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Discussion in 'Batman World' started by Captain Planet!, Feb 27, 2008.
I'd like to get some, but which are the best?
Batman Chronicles vol. 1-5
I think there's five volumes. They reprint every Batman story starting Detective Comics #27 in chronological order.
They're also paperbacks too, so they aren't expensive at all. They're really worth getting.
Yeah i've got Vol. 2 and it's really good, you read a lot of stories that have been re-made recently as well which is cool.
Yup, I love the Chronicles series. The first is the best, with the pre-Robin stuff.
i thinkif you read Chronicles Volume 1, it gives readers a chance to see how dark he was meant to be... something modern batman stories take too much for granted (meaning this element isn't there enough in modern batsy)
but i guess a lot of it has to do with the character evolving over 60+ years....
i mean he was almost a pulp character in his original origin.... closer to the shadow or the spider or the avenger than to a comic book superhero
Yeah, dark like asking for the way, drivin' a red car and freely talking to civilians
Some people don't know what "pulp" means. Superman is a pulp hero, too. And so are all superheroes from the Golden Age. "Pulp" doesn't necessarily mean "gritty". It also means over-the-top giant robotic spiders.
Pulp is more like cult, like Resevoir Dogs is more pulp than Pulp Fiction I feel, because it's smaller, and has a more cult-like following, kinda like Clerks.
"Pulp" comes from the cheap magazines, who were said to not contain really culturally important work, a kind of opposite to "high" literature. That's what "pulp fiction" is, not necessarily something dark, gritty and violent.
I'll always love that scene. He was flawed. Batman talks to civilians in Miller's Dark Knight Returns - "Watch your language son."
Actually, the Shadow pulps, which Batman most closely shared in mood and tone and style, were the dark crime-noir stuff. "Without The Shadow, there would be no Batman! Since the first Batman story was a start-to-finish lift of an earlier Shadow novel, it establishes that the similarities between the two characters were no accident. Bruce Wayne is wealthy young man about town Lamont Cranston. The friendship between Bruce and Commissioner James Gordon (whose name comes from The Shadow's sister magazine, The Whsiperer) is no different from the relationship between Cranston and Weston. Batman's talent for escapes also comes from The Shadow, since the first recorded Batman escape duplicates The Shadow's in the same story. And the Shadow lifts continued in subsequent stories, even ones written by Gardner Fox, which gave Batman an autogiro, Bat-a-rangs like The Shadow's cable-outfitted "yellow boomerang," and a suction-cup device for scaling walls ... all Shadow gimmicks. Without the Knight of Darkness, there would be no Dark Knight." - Anthony Tollin. http://www.comicmix.com/news/2007/06/24/the-case-of-the-chemical-syndicate/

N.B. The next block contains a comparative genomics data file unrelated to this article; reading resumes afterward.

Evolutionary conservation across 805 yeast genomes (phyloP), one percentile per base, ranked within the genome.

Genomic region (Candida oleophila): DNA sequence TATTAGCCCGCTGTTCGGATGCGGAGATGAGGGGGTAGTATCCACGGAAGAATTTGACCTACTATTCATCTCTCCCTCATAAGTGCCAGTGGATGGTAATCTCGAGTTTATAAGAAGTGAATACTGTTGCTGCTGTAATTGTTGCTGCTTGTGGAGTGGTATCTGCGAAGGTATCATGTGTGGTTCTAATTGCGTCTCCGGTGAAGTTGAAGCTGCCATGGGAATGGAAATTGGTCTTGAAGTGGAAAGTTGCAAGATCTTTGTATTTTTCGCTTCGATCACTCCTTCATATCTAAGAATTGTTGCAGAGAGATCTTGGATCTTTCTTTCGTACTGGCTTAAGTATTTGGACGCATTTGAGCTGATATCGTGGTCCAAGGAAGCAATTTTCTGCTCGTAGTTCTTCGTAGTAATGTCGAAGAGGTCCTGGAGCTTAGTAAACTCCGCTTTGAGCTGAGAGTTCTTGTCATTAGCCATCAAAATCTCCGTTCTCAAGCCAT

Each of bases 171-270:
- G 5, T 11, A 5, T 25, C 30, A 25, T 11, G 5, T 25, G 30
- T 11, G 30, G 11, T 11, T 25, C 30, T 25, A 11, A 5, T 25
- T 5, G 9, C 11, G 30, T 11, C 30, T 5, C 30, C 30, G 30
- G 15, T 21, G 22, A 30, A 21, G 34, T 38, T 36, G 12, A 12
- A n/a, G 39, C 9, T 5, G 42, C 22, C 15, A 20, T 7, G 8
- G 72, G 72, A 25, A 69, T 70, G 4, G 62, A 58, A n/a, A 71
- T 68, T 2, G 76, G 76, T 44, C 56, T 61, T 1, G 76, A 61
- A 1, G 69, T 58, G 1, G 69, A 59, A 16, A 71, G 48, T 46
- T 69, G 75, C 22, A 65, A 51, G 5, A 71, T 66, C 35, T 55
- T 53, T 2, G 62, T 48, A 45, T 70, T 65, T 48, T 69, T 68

Yeah but they're intrinsically linked. It's like film noir and detective stories, they are not exclusive, and were never meant to be, but that's the way most of them go.
whats really neat... is that most of the golden age heroes would fit in the pulps PERFECTLY...
thats actually the reason whybatman doesn't carry a gun... B. KANE & B. FINGER decided against it cuz they thought he would be too close to the Shadow... they wanted to distance themselves from the pulps
AND TO RESPOND: sure bats is darker in the modern comics... but for 1939... that was dark VERY VERY DARK... and in the modern comics he has an edge... but it's batman HE'S VERY ESTABLISHED... not as frightening as 1939...
i mean if you go to a retail store & buy your kid a batsuit for halloween.... THE CHARACTER INSTANTLY LOSES HIS SCARE FACTOR WHEN KIDS WHO ARE 3 YEARS OLD WEAR A CAPE & COWL...
in 1939 he WAS SCARY because he wasn't marketed to 3-5 year old aged kids... He was marketed to 8 to 12 year olds... a big difference
However Batman has carried and used guns on occasion in the comics and film.
No, not really. There were a lot of darker and more gruesome comics out there.
there may have been, but he was still dark... go read detective 27 you'll see what i'm talking about
I would see a story that's okay to read for an 9-year old boy. Batman was never made for adults. The core audience back then were young boys up to young soldiers in the World War.
The original Batman has always been my favourite. As opposed to the modern Batman who is like an urban guerilla with his vigilante SWAT team the first Batman was almost silent, crept around, and was just weird and scary. That's the Batman Burton put in his first movie.
The first Batman story - "The Case of the Crime Syndicate" - was a start-to-finish lift of an earlier Shadow novel "Partners of Peril" - not a story or a character strictly for 9 year olds.
Bill Finger confirmed it in the Steranko History. He admitted that ''I patterned my style of writing after The Shadow.... It was completely pulp style.'' Finger also admitted, ''We didn't think anything was wrong with Batman carrying a gun because The Shadow used one." Neither the Shadow or the Batman were made just for children.
I said not "just for children". But Batman has been an All Ages character. There is absolute nothing in the old Batman stories that's extreme.
Well, but even the EC Comics were marketed at kids, so Wertham wasn't completely wrong
it is no argument that batman was based off of the Shadow.... but even as dark as the shadow was, batman still became darker, only because THE SHADOW (at least to purists) in confined to the 30's & 40's...
[QUOTE/]The original Batman has always been my favourite. As opposed to the modern Batman who is like an urban guerilla with his vigilante SWAT team the first Batman was almost silent, crept around, and was just weird and scary. That's the Batman Burton put in his first movie. (/QUOTE]
this character was the Shadow